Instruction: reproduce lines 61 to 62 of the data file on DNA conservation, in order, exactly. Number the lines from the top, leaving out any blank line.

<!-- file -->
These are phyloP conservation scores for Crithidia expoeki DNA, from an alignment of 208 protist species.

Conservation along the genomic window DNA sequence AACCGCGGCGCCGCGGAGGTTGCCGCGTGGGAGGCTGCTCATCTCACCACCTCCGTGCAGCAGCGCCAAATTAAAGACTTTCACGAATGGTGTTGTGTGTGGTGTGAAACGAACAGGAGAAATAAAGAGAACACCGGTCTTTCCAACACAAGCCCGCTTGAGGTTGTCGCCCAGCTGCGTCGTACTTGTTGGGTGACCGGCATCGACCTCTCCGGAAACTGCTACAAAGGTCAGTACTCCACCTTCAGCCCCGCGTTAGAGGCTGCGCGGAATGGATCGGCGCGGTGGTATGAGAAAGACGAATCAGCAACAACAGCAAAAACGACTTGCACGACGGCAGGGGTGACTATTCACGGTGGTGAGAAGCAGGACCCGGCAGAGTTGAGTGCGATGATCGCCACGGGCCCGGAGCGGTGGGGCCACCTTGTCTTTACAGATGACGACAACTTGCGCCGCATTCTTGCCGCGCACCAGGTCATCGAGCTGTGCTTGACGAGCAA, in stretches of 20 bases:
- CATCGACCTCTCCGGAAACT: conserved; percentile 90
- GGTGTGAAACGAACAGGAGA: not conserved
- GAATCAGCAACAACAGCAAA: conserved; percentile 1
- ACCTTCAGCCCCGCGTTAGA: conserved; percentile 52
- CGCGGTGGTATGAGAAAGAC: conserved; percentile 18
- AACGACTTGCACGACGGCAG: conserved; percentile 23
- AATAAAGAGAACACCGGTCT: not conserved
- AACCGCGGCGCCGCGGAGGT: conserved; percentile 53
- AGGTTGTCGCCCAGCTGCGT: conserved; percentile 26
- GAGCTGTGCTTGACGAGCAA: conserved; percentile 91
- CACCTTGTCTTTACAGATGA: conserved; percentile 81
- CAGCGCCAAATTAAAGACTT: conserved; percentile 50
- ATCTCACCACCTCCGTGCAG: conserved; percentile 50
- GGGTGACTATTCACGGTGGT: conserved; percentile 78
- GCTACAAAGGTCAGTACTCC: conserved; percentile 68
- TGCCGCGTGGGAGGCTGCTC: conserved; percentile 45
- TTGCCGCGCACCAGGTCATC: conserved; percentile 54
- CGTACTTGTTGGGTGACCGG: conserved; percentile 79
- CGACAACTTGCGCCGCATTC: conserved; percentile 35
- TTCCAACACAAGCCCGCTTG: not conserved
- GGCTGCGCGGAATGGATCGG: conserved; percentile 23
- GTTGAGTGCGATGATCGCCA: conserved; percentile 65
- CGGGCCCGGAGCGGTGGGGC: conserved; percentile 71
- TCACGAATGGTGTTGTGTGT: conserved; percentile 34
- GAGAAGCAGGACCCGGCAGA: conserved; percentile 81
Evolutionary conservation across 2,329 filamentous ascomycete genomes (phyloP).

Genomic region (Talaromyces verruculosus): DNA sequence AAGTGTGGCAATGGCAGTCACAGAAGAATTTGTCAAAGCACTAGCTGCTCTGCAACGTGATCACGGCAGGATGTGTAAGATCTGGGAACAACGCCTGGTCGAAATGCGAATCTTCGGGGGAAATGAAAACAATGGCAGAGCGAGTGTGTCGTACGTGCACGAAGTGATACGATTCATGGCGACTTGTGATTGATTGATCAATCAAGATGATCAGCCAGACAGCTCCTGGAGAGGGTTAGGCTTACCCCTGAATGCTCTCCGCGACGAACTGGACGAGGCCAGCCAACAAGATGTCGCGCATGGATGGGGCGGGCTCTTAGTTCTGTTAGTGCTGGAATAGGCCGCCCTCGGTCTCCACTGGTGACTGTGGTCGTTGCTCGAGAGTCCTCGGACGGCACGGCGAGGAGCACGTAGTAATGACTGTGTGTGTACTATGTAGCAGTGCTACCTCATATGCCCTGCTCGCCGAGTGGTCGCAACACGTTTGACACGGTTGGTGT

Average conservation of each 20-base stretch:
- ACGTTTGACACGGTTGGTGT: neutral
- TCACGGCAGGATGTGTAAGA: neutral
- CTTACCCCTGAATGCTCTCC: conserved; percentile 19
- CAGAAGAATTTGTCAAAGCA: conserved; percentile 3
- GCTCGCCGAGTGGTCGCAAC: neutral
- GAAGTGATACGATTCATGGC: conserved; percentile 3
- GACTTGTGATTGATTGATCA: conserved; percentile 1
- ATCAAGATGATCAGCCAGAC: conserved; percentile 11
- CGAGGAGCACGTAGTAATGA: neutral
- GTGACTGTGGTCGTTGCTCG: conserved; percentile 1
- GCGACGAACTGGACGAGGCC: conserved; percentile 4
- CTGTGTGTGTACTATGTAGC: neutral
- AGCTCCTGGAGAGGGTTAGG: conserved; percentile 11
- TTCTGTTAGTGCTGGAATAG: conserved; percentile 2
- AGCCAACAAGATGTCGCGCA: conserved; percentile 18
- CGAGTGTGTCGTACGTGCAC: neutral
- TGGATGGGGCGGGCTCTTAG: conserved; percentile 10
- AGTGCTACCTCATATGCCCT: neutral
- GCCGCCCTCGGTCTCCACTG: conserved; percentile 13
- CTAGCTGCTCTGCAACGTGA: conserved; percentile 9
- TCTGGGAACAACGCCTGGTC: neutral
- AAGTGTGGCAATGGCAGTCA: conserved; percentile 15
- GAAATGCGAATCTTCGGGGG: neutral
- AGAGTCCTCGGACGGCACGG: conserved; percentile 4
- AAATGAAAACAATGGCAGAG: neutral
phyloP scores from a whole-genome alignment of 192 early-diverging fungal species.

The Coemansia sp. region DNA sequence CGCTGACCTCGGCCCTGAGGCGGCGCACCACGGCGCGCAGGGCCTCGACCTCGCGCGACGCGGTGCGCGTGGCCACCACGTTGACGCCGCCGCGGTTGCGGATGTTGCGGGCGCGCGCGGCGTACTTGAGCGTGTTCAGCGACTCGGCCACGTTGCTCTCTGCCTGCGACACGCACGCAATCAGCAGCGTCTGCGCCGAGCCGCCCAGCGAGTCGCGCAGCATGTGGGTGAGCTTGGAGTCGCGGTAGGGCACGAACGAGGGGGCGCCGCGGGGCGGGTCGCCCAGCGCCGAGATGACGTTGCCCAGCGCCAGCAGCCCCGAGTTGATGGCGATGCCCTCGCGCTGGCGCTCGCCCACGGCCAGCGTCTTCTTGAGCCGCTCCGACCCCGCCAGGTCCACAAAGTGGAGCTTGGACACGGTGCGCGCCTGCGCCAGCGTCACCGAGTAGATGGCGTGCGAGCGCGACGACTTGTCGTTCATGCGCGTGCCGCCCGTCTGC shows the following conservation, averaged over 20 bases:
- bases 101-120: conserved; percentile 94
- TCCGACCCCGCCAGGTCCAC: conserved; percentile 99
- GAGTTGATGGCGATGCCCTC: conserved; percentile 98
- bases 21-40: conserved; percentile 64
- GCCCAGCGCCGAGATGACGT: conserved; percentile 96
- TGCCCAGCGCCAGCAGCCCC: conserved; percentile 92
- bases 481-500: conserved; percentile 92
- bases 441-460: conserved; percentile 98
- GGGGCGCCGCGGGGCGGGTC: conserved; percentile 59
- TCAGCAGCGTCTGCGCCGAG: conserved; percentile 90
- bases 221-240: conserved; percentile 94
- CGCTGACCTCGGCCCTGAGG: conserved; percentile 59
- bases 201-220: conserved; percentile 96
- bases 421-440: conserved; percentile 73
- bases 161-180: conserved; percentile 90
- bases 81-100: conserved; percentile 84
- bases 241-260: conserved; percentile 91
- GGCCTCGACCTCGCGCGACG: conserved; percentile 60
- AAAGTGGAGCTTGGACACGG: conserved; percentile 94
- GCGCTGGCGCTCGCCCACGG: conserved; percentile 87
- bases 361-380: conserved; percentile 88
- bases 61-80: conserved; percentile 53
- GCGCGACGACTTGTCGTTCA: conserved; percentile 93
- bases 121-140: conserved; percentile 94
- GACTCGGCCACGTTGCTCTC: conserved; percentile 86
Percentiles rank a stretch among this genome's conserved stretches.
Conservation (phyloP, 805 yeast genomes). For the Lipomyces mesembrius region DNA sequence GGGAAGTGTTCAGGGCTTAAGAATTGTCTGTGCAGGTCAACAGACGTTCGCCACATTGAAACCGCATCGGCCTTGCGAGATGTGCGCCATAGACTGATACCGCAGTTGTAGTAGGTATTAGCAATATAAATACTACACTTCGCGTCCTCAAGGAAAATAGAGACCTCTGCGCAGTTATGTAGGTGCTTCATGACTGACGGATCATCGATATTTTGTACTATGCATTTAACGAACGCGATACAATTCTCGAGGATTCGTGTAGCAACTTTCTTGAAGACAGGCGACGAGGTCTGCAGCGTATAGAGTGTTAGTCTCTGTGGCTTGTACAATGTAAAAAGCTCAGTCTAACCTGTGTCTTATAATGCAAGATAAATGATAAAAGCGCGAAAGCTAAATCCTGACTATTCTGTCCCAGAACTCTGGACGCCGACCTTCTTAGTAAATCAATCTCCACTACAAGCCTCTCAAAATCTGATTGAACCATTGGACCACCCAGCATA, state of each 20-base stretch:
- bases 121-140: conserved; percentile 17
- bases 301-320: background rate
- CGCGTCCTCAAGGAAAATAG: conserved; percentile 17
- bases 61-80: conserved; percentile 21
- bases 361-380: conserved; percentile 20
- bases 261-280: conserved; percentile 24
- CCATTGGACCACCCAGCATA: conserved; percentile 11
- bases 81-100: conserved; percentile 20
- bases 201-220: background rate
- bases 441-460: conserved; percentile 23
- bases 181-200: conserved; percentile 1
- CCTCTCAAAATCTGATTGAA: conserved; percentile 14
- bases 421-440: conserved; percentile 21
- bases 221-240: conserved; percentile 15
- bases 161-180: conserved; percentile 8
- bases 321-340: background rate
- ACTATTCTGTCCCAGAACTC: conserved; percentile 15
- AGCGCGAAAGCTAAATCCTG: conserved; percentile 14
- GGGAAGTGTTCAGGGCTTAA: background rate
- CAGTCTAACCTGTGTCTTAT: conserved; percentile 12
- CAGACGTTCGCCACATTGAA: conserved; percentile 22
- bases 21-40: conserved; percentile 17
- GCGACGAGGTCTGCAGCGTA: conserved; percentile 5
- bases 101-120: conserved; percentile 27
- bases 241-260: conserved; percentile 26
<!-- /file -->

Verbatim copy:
- bases 21-40: conserved; percentile 64
- GCCCAGCGCCGAGATGACGT: conserved; percentile 96